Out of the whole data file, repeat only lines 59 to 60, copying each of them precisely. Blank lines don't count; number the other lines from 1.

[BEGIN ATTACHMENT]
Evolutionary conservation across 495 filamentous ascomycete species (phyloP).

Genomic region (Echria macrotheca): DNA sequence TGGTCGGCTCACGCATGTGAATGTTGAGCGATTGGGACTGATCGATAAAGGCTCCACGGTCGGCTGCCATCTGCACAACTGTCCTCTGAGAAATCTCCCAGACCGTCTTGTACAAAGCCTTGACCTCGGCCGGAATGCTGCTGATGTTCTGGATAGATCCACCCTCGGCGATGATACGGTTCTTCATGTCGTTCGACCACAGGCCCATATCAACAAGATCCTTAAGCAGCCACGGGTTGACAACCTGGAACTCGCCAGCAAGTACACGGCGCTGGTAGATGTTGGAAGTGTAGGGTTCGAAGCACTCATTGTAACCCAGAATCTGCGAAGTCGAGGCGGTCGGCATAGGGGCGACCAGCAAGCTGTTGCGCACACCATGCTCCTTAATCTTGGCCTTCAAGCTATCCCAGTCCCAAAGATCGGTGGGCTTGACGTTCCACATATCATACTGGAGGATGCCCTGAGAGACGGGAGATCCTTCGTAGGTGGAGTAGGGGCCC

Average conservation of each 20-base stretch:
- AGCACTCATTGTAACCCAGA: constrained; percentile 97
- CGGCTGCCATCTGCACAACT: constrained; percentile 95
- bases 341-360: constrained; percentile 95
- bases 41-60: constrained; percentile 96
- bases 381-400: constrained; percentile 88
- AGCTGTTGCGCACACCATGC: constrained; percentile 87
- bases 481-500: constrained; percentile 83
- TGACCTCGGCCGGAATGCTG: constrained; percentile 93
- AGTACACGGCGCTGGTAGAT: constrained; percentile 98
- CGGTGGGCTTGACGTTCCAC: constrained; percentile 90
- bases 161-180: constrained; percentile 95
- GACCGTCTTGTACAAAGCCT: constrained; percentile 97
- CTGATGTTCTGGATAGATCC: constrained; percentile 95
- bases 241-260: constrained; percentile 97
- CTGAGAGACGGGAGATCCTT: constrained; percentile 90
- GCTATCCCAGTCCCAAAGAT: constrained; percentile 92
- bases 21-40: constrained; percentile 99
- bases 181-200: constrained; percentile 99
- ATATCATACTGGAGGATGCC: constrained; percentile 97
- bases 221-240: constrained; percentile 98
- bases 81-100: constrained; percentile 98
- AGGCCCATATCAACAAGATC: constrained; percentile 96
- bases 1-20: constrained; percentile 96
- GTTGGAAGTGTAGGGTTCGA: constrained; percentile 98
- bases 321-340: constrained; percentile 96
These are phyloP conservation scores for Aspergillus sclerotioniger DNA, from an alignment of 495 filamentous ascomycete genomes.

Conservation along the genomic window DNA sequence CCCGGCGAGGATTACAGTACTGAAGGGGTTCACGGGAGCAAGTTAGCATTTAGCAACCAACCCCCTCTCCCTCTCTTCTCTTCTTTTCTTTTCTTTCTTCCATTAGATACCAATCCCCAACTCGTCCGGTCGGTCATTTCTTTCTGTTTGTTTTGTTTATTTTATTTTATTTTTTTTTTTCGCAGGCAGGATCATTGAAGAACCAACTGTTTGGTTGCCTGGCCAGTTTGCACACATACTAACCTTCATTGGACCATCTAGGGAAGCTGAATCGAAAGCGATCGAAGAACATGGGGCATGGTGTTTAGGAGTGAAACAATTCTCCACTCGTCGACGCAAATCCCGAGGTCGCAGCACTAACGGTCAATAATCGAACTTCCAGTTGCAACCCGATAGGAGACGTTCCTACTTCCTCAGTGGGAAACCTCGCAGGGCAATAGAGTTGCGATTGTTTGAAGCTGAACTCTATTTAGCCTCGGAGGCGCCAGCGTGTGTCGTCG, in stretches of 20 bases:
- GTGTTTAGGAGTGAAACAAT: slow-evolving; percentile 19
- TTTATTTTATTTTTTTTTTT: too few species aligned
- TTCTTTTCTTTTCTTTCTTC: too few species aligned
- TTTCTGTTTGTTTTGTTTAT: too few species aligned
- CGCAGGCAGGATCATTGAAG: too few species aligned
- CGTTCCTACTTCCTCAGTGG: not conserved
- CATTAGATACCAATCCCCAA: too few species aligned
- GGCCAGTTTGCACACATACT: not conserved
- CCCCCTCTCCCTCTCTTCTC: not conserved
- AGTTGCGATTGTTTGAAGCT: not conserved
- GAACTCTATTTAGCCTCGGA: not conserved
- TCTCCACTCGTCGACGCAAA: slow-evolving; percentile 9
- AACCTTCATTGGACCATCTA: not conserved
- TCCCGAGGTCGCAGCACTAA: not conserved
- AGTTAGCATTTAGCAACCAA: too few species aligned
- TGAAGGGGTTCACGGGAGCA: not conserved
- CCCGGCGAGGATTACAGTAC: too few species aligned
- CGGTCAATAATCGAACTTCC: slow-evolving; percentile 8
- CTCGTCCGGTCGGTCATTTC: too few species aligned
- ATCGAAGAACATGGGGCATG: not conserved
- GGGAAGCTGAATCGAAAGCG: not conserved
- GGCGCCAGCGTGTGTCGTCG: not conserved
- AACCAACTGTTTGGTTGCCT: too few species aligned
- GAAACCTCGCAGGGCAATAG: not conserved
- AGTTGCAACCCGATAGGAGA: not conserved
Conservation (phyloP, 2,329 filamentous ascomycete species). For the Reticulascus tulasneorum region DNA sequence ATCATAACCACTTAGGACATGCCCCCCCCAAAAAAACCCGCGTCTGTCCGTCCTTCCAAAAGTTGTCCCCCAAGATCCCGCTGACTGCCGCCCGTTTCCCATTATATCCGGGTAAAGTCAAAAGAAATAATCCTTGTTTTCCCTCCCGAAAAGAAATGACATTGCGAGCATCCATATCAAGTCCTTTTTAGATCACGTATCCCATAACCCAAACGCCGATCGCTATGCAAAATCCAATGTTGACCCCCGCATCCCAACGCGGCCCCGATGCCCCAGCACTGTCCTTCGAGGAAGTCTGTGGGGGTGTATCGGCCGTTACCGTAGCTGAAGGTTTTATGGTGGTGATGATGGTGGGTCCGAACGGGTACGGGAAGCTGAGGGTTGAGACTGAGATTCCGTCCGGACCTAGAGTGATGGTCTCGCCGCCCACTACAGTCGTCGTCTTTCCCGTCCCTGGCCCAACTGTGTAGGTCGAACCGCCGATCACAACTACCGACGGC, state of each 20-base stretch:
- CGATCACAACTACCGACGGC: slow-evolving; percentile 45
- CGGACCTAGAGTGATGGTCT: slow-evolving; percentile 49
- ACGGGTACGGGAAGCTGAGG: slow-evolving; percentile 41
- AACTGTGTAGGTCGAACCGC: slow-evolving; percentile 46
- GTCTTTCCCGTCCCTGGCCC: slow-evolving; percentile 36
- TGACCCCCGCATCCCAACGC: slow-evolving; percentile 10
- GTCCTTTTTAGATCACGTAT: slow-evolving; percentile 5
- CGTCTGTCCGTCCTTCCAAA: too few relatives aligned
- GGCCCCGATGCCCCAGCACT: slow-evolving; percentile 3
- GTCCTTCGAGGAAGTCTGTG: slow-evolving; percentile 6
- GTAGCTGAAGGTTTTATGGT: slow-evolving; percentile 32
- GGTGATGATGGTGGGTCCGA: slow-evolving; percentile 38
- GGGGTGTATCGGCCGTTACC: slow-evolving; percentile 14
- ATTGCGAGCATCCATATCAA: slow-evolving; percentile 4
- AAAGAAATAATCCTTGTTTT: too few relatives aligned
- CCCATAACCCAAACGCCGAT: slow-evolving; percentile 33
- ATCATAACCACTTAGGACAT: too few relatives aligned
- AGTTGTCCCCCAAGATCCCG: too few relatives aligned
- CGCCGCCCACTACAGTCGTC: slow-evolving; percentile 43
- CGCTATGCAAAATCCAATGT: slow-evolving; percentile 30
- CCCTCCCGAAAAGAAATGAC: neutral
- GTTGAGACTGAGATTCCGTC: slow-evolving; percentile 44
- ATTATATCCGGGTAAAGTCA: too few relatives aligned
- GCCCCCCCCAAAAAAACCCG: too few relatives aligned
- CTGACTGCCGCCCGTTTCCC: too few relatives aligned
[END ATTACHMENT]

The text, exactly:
- ACGGGTACGGGAAGCTGAGG: slow-evolving; percentile 41
- AACTGTGTAGGTCGAACCGC: slow-evolving; percentile 46